Between them West Ham United and Fulham shipped 37 players in or out during the summer transfer window. When the deadline passed on Friday night, the East End boys looked the happier of the two and the feeling was confirmed by the following day's result and reaction to it.
Sam Allardyce was positively purring, his satisfaction undiluted by the hamstring injury likely to keep his highest-profile signing, Andy Carroll, out of action for three or four weeks. Getting Carroll in on the final day rounded off an excellent couple of months' work. In contrast, Martin Jol not only lost his attacking midfielder Moussa Dembélé but, in falling victim to the last-minute tactics of his old Tottenham chairman, Daniel Levy, was left with no time to spend the £21m proceeds from selling the gifted Belgian and Clint Dempsey.
Allardyce was initially frustrated at not being allowed to speak directly to Carroll, but was able late in the day to work on convincing him that his international aspirations would be best served by regular football and renewing the old partnership with his great friend Kevin Nolan.
"We never got an agreement with Liverpool until Thursday," the West Ham manager said. "Once I'd got that, then I could go to work on saying this was the best place for him. He didn't want to leave Liverpool. But in the end he had to accept that Brendan [Rodgers] wanted to go down a different route, which every manager's entitled to. Andy had to accept he had to move on to make sure he gets first-team football. It's all right saying he's going to sit on the bench at Liverpool but he'd lose his England place. We're not as big a club as Liverpool, I know, but come and play first-team football in the Premier League and be the big fish in a small pond for a while."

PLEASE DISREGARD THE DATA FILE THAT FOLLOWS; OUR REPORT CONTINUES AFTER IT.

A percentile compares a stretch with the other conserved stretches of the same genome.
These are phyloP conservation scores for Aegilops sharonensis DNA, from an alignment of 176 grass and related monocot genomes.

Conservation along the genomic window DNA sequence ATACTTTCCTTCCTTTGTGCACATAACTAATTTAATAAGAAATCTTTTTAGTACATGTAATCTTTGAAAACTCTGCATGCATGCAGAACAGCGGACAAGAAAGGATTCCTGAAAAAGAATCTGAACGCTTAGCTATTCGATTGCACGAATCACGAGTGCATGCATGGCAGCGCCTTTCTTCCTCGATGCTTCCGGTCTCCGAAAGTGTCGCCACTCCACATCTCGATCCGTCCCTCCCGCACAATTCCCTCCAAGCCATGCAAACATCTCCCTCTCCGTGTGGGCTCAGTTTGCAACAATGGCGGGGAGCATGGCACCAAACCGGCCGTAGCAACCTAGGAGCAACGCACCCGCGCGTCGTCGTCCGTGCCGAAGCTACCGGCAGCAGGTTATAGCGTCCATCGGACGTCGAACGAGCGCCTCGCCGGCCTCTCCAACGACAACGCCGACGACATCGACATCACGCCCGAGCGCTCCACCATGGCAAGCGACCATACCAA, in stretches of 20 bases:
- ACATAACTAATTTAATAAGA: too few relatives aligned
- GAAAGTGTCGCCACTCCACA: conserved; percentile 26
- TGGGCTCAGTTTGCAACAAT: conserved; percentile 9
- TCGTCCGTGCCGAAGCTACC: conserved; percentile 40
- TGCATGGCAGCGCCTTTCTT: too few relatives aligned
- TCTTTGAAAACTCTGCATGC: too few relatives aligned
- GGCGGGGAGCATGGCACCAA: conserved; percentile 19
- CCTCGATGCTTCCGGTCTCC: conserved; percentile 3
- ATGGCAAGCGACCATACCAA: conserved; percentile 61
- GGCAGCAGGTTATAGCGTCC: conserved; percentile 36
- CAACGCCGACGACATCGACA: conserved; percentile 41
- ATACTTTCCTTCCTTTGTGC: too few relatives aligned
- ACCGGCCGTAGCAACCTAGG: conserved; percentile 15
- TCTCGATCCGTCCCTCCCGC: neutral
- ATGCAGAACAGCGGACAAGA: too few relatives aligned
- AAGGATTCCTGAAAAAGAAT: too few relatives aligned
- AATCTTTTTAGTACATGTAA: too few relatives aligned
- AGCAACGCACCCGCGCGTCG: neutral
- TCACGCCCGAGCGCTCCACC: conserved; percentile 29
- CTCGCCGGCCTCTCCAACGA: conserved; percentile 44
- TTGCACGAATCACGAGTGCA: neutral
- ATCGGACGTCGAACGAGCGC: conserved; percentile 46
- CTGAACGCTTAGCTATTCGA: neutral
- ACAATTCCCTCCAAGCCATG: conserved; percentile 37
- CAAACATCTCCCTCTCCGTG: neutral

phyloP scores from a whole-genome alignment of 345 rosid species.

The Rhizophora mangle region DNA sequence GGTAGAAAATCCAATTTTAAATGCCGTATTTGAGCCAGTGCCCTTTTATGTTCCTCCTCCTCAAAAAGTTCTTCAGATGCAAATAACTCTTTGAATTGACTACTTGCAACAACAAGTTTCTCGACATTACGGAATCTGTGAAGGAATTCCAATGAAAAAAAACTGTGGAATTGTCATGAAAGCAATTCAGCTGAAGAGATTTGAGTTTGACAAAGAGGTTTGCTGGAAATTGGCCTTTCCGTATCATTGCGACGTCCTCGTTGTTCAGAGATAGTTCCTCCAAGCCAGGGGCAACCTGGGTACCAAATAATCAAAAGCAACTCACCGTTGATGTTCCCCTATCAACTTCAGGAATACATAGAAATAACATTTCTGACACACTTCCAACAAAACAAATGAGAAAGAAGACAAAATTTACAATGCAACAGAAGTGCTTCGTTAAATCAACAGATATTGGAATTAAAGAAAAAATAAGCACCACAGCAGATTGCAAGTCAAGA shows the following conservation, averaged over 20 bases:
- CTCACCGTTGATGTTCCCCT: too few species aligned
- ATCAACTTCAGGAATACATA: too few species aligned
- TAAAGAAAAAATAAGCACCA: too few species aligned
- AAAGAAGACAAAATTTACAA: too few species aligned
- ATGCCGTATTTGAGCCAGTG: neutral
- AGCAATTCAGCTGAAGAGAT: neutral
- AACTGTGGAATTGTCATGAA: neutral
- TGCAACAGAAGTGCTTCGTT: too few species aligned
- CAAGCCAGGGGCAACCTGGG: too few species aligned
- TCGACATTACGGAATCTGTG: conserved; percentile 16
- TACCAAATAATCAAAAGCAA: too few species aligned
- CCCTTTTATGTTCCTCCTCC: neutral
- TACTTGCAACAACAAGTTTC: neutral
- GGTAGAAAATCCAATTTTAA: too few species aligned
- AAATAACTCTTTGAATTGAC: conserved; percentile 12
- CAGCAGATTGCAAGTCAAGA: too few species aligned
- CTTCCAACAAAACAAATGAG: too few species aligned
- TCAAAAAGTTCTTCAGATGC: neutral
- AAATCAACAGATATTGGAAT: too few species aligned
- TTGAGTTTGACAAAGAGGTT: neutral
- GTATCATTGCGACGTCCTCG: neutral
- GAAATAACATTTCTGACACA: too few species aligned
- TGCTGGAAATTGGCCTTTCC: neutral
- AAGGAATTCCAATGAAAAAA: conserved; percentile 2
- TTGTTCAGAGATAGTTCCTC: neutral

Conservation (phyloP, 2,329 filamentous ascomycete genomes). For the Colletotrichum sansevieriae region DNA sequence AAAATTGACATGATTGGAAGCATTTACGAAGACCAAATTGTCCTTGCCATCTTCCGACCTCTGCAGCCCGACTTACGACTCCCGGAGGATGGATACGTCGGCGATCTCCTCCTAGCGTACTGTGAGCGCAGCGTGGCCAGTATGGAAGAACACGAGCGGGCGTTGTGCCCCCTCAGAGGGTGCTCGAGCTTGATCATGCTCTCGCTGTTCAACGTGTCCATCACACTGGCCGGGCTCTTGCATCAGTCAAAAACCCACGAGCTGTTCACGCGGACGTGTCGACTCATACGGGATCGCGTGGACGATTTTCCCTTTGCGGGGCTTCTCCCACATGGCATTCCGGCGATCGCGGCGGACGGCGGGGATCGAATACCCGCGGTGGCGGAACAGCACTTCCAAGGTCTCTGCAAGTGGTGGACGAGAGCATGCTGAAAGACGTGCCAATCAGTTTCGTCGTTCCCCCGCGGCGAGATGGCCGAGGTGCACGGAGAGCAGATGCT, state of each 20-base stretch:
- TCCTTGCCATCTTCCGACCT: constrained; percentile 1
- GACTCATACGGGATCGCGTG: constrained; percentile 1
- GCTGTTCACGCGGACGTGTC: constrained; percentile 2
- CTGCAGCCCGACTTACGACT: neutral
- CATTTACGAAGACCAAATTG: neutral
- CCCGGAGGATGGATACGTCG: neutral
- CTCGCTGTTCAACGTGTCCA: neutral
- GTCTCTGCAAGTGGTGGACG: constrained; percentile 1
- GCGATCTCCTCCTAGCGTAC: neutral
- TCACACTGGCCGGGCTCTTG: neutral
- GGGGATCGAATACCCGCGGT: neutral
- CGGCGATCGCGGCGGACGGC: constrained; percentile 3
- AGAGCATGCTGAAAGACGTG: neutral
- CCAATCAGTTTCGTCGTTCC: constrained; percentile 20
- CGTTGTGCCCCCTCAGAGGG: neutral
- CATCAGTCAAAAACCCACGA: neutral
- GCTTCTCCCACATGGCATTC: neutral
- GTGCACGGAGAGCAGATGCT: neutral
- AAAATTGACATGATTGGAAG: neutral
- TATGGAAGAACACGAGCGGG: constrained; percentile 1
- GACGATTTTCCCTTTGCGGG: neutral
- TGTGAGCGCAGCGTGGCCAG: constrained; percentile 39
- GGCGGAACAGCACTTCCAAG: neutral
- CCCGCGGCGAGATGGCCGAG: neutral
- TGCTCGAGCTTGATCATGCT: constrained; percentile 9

Carroll looked a great white shark of a centre-forward as he had Fulham's defence all at sea, helping set up two of the three first-half goals for Nolan and Matt Taylor and distracting the markers as Winston Reid headed the other one from Taylor's corner. He should have had a penalty, too, for a push by Sascha Riether. If there is a doubt about him it remains his injury record, which tends to be exacerbated by his physical style. Thus it was an awkward landing from one of his many aerial challenges that caused the hamstring strain just before Allardyce was planning to substitute him.
With any combination of Taylor, Matt Jarvis, Ricardo Vaz Te, Nolan, Yossi Benayoun and the full-backs to provide the service, the prospects look bright and Upton Park could easily come to represent something more than a "small pond". Down by the Thames, meanwhile, Jol needs to ensure Craven Cottage does not become a backwater.
On Saturday he was forced to admit: "I felt we'd made a good step forward, but maybe selling Dembélé is a step back again. Dembélé is one of the best players in the Premier League. I think we will get it right, but it's not easy because we don't have that offensive midfield player who could create some damage. We've made money, but the problem is that we've not had enough time to spend it."
The straw Fulham are clutching at goes by the name of Dimitar Berbatov and cannot afford to bend in the wind. In home games at least they should score goals, with Hugo Rodallega and Bryan Ruiz (injured on Saturday) to call on, but the away record shows little sign of improvement.
West Ham: JAASKELAINEN 6/10; DEMEL 6; REID 7; COLLINS 6; O’BRIEN 6; VAZTE 8; NOBLE 8; NOLAN 8; DIAME 7; TAYLOR 7; CARROLL 8
Fulham: SCHWA RZER 6; RIISE 5; HANGELAND 5; HUGHES 6; RIETHER 6; RICHARDSON 5; SIDWELL 7; DIARRA 6; DUFF 6; PETRIC 5; RODALLEGA 6
Scorers: West Ham Utd Nolan 1, Reid 29, Taylor 41.
Substitutes: West Ham Tomkins 6 (Collins, 66), Cole 6 (Carroll, 67), Hall (Demel, 77). Fulham Berbatov 6 (Petric, h-t), Kacaniklic 5 (Richardson, 59).
Man of the match Nolan. Match rating 6/10.
Possesion: West Ham 49%. Fulham 51%. Attempts on target: West Ham 12. Fulham 13. Referee A Taylor (Cheshire). Attendance 33,458.